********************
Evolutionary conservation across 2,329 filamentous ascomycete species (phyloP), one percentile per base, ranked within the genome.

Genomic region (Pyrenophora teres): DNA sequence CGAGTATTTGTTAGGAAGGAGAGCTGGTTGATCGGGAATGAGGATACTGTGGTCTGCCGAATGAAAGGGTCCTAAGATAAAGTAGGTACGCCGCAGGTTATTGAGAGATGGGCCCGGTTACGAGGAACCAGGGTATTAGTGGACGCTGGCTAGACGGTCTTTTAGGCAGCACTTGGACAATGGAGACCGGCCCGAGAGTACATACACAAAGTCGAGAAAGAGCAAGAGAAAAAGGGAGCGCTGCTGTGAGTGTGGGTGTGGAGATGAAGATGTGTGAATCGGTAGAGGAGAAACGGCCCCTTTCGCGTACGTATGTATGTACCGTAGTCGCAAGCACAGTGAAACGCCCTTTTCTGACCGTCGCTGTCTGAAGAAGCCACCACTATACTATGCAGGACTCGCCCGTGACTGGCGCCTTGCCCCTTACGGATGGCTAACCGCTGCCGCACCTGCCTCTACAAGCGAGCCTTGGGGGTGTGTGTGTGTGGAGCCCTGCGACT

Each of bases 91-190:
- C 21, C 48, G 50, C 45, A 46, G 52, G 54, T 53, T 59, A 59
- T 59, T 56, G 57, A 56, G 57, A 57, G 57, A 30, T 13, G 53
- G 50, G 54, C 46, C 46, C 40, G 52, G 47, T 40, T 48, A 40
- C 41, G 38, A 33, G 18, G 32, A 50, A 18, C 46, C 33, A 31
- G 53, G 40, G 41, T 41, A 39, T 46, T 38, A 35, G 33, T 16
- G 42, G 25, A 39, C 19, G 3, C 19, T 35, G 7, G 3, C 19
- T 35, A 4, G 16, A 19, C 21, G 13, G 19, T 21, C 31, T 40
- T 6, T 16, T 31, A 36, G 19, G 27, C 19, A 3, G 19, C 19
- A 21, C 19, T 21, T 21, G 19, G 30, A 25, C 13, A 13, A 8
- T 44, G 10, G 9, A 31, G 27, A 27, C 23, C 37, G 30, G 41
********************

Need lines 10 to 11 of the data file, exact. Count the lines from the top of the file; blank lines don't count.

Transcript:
- T 35, A 4, G 16, A 19, C 21, G 13, G 19, T 21, C 31, T 40
- T 6, T 16, T 31, A 36, G 19, G 27, C 19, A 3, G 19, C 19